Thanksgiving Eggnog
[1] Blender eggnog takes just five minutes (photo courtesy Kitchen Gidget).

Hood Pumpkin Eggnog
[2] Even easier option: Buy the eggnog and add your own spirits (photo courtesy Hood Dairy).


“Eggnog season” conventionally runs from Christmas season through the New Year. But why not celebrate before then with pumpkin eggnog, from the harvest season through Thanksgiving?

You can start tonight, Halloween.

The easiest path is to purchase a carton of pumpkin eggnog from Hood, Meadow Gold and other brands (photo #2).

But in just five minutes, you can make your own (photo #1). Just add the ingredients to a blender and blend away.

If you don’t want a drink with eggs, consider a pumpkin milkshake or smoothie. There are recipes galore online.

This eggnog recipe serves four in 6-ounce glasses. For “just a nip,” You can serve a smaller portion with after-dinner coffee.

If children are participating, make the recipe without the spirits; then add the bourbon or rum to individual cups.

Eggnog is one of 12 popular recipes that use raw eggs. If you are concerned about salmonella, check out pasteurized eggs.

We adapted this recipe from one by Kitchen Gidget.
Ingredients For 3 Cups/4 Servings

  • 2 large eggs
  • 1/2 cup sugar
  • 1/2 teaspoon pumpkin pie spice
  • 1/4 teaspoon vanilla extract
  • 3 tablespoons pumpkin purée
  • Pinch salt
  • 3/4 cup whole milk
  • 3/4 cup heavy cream
  • 1/4 cup bourbon or rum (preferably dark rum)

    1. ADD the eggs to a blender and process on medium speed for 1 minute. While still processing, slowly add the sugar and blend for 1 additional minute.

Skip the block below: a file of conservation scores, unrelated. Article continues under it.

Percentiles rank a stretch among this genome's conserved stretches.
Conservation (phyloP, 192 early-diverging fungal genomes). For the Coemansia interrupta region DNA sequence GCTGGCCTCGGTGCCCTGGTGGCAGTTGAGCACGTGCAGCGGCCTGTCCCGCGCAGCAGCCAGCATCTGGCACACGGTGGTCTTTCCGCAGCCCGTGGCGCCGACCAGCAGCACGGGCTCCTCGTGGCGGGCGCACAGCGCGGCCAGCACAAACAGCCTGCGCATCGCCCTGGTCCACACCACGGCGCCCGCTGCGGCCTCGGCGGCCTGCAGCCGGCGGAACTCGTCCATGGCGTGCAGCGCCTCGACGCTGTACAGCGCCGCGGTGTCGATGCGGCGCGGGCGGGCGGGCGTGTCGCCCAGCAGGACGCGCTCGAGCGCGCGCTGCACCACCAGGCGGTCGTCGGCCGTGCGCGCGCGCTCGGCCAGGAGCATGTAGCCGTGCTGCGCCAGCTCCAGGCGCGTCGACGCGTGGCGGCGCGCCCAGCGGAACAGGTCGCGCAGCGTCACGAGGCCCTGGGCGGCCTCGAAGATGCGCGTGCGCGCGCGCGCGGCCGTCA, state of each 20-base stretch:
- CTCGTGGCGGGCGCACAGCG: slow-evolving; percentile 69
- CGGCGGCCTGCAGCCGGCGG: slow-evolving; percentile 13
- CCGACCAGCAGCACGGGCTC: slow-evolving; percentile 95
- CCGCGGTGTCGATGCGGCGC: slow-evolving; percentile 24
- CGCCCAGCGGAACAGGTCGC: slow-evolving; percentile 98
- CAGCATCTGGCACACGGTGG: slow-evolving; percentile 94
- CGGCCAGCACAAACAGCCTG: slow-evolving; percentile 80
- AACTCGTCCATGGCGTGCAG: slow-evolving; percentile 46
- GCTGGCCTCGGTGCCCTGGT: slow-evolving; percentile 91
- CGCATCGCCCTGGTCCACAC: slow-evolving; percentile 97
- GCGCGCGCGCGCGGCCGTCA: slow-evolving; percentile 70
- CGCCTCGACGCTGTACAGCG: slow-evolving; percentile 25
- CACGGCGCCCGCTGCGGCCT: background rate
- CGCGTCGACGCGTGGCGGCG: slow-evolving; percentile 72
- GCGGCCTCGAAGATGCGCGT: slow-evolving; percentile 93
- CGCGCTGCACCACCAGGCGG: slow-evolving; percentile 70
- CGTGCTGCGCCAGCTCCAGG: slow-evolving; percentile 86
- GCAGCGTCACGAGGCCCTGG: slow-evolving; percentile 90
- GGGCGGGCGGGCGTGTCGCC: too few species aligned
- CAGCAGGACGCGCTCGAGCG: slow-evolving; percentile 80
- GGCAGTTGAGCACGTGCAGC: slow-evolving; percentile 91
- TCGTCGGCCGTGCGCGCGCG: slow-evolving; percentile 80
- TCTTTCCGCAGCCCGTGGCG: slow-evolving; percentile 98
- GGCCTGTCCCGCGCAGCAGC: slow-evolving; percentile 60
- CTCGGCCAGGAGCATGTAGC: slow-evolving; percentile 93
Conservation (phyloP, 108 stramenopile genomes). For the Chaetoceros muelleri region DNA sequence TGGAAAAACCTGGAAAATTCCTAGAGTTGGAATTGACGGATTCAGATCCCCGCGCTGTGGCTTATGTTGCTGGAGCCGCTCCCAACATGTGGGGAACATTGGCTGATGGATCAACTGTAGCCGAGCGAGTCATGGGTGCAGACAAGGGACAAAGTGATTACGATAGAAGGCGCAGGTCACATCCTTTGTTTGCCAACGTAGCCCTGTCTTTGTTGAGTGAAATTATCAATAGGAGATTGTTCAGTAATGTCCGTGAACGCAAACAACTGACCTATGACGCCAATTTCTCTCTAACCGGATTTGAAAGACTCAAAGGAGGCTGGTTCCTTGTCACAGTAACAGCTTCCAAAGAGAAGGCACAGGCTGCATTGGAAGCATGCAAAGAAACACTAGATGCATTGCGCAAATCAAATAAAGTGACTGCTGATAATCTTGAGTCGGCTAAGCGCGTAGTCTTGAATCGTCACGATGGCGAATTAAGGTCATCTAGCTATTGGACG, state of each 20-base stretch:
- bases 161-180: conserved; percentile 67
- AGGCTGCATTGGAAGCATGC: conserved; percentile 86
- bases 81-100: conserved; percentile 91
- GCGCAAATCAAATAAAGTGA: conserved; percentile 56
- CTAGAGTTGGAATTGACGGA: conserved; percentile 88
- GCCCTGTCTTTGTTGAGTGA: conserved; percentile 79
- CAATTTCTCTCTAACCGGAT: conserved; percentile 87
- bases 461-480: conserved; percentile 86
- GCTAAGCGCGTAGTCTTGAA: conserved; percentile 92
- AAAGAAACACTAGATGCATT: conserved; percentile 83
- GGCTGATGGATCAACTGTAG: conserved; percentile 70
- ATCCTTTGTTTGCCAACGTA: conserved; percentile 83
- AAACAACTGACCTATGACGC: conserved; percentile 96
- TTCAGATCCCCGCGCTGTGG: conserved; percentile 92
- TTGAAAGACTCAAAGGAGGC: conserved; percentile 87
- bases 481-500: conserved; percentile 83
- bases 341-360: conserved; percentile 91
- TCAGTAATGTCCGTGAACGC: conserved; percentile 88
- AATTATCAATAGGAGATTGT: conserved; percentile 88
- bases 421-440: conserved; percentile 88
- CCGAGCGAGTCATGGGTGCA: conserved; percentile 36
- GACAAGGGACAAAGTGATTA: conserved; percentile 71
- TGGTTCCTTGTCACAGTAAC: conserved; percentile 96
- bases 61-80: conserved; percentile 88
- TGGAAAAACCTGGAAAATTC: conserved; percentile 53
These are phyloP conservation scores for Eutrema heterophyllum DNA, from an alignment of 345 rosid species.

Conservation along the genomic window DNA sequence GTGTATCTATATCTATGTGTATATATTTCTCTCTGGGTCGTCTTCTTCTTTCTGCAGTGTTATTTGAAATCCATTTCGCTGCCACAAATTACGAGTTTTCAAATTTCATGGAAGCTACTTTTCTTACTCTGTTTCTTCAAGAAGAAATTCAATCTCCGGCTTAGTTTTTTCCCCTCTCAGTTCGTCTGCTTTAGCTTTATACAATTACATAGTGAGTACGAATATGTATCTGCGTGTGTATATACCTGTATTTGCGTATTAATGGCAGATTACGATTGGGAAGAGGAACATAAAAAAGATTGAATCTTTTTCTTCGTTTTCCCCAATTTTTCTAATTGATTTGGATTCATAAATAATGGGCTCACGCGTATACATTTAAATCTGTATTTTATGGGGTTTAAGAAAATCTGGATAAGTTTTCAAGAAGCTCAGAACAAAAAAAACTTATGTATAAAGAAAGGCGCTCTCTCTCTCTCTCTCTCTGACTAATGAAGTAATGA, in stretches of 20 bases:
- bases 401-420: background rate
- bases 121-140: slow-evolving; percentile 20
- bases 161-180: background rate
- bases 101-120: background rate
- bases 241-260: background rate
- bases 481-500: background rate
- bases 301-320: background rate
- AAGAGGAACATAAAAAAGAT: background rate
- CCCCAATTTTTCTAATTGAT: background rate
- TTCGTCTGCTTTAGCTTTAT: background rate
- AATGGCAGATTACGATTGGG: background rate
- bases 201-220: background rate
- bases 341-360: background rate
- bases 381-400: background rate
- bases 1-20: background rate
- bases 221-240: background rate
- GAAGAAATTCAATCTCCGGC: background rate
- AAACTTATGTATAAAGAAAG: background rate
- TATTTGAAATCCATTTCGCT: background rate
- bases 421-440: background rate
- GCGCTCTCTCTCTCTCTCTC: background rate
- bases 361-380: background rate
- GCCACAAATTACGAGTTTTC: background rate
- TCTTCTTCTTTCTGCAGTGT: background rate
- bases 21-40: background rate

2. ADD the remaining ingredients with the blender on slow; then switch back to medium until thoroughly combined. Taste, and adjust seasonings as desired (more spice [cinnamon, cloves, ginger, nutmeg], more pumpkin purée).

    3. TRANSFER to a pitcher and move to the refrigerator to chill. Before serving, whisk briefly. Garnish with freshly grated nutmeg.

    Eggnog, also spelled egg nog, is a descendant of the milk-and-wine punches that had long been part of European celebrations.

    When the colonists arrived in the Americas, they had access to rum from the Caribbean. It was an even better (and stronger) alternative to the wine.

    Eggnog became a popular wintertime drink throughout Colonial America (President George Washington was quite a fan).

    Here’s more history of eggnog.


    THE NIBBLE Blog – Adventures In The World Of Fine Food

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